Writing a Research Paper Questionnaire


(Updated on May 21, 2019 by Michelle Williams)

When completing a research paper, an important component of the research process may be to survey other people.  In order to properly accomplish this and collect relevant data, you should prepare a questionnaire ahead of time that you'll use with the subject population interviewees.


Developing a thorough and relevant research paper questionnaire is essential when gathering information from your subject population.  With the right questions, you can learn a great deal about your subject population and the information can be easily compiled in a manner that can be shared with other professionals.  With the wrong questions, however, the information you gather may not be very helpful and, in some cases, it might not be valid because those being interviewed may have been confused by the questions.

Before you begin to complete a research paper questionnaire, you need to first determine what information you're hoping to gather.  You will need to gather very specific information when using a questionnaire, so you need to have a very clear idea of what you're hoping to learn.  In addition, you might want to consider your target demographic before getting started, as the questions that you ask may need to vary slightly for different groups of people.

Once you have determined the information that you need to gather, you'll need to develop the proper questions.  You should keep the questionnaire as short as possible.  Otherwise, people will tire of the questionnaire and will be less likely to answer it completely.  Or, if they do answer it in its entirety, they may not provide well thought out responses.

The way in which you word your questions is critical.  First, in order to make it easier to gather the data, the questions should be presented in multiple choice format.  Not only will this help you with gathering the data and crunching the numbers, it also helps to guide the interviewees so they have a better understanding of what the question is asking.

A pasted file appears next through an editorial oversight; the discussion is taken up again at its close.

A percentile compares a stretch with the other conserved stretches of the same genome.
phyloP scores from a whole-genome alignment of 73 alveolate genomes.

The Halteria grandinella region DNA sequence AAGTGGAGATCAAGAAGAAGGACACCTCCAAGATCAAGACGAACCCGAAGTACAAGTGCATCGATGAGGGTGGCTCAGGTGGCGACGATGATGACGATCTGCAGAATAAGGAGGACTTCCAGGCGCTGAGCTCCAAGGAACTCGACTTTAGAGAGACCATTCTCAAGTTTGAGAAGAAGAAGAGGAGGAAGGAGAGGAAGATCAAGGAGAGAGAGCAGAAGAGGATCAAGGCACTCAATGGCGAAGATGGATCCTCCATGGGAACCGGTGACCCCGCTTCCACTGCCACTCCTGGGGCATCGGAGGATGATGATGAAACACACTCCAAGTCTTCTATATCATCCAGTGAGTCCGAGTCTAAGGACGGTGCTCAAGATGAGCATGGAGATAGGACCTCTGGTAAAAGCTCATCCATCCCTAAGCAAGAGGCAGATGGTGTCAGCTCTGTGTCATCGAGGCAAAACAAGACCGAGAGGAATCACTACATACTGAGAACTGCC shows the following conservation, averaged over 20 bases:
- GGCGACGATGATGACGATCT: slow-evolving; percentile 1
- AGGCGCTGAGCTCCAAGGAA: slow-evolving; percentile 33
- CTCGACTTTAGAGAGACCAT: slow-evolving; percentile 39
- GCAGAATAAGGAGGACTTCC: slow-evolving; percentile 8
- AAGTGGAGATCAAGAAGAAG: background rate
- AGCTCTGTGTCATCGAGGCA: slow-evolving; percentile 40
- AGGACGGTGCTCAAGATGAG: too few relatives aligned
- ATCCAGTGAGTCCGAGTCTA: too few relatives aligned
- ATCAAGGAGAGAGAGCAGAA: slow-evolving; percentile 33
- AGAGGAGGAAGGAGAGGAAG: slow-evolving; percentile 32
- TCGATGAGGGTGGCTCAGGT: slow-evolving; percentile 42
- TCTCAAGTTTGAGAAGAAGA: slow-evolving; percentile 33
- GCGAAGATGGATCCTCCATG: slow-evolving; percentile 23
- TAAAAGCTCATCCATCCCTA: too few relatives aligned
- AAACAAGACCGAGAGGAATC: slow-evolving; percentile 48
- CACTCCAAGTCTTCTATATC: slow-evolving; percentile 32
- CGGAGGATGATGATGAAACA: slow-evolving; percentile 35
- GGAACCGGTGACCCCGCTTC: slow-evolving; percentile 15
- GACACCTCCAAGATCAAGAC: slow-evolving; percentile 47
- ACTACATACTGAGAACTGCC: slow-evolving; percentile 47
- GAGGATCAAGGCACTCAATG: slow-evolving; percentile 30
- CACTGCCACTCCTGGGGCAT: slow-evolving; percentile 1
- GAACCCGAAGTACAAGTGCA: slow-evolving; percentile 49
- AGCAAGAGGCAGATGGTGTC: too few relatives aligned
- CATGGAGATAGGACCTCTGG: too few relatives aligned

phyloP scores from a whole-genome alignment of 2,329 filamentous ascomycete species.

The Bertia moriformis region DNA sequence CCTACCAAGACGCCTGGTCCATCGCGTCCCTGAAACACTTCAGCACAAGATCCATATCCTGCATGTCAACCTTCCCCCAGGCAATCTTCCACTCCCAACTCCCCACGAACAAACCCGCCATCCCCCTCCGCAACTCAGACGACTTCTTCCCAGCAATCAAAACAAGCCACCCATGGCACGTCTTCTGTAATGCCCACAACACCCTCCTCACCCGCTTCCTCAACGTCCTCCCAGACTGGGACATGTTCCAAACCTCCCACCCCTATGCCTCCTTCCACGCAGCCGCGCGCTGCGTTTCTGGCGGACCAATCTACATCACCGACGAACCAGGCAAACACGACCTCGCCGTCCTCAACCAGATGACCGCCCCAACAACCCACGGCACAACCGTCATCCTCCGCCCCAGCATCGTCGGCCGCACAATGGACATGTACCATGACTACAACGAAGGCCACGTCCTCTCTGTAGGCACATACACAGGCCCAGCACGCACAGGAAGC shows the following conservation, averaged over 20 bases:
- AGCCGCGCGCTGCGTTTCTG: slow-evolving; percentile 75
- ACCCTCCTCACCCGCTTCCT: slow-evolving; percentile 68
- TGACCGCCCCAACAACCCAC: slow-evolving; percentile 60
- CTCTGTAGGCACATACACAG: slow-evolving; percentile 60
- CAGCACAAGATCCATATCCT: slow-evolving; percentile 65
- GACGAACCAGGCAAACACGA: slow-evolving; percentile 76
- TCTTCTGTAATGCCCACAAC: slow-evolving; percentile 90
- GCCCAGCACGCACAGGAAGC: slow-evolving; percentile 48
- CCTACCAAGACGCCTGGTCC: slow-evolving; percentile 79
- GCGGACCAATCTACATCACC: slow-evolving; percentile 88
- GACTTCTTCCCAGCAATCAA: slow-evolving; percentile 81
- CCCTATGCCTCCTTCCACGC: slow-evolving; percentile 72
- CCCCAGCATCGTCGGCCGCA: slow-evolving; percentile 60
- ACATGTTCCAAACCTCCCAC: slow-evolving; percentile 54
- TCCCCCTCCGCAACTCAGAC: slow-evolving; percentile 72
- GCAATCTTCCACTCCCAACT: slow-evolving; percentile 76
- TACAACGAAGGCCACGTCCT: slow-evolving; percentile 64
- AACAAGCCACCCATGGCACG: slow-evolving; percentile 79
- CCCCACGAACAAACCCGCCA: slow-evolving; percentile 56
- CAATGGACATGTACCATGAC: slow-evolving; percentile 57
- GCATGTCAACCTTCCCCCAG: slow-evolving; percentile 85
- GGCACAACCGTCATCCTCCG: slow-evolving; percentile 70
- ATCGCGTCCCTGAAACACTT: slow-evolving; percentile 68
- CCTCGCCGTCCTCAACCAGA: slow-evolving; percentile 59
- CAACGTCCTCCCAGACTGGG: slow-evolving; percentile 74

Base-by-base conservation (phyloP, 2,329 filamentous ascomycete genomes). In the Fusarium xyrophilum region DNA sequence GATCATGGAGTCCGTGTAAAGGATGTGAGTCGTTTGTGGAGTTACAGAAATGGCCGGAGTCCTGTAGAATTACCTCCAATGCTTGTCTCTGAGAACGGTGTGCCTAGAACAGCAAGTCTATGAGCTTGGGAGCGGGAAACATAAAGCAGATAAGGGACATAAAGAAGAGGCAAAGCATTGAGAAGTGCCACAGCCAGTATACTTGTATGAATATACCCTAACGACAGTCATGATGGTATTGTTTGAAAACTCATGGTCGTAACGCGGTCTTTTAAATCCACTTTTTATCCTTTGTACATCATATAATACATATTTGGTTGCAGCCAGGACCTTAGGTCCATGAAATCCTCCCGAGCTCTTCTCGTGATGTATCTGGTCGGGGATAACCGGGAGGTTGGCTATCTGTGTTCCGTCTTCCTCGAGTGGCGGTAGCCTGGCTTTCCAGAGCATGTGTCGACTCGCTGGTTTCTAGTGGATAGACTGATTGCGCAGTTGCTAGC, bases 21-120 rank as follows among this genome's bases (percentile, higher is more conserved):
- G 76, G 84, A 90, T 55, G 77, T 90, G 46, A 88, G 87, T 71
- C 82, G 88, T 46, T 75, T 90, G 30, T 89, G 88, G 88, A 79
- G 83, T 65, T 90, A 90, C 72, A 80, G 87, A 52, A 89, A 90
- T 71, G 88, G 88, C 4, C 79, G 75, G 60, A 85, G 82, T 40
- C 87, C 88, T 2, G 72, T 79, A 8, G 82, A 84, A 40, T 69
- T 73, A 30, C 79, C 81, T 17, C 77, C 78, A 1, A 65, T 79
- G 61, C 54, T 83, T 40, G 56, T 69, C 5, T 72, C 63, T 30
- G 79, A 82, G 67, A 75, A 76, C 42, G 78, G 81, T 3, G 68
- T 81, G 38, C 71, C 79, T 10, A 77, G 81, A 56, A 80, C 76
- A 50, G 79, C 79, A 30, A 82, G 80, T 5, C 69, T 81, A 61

You also need to be certain that the questions are easy to understand.  Try setting the questions aside for a week and then reading them again.  In this way, you might be able to better determine if there's a different interpretation of the questions.  Another good idea would be to have a few people read the questions before you use them with your interviewees.  This way, they can let you know if any of the questions are confusing or misleading.

The questions that you include in your questionnaire should also be written in a conversational style that's casual and easy to understand.  Similarly, they should be written in a logical order that slowly evolves from questions of a more general nature to those that are more specific.

You should also avoid writing questions that are suggestive or manipulative in nature, as these questions can illicit false positive responses.  For example, you shouldn't ask, "How great do you think the students performed in the classroom?"  Rather, you should ask, "How was the performance of the students in the classroom?"  Similarly, you should use the same rating scale throughout the entire questionnaire so respondents will not become confused by the scale's meaning.

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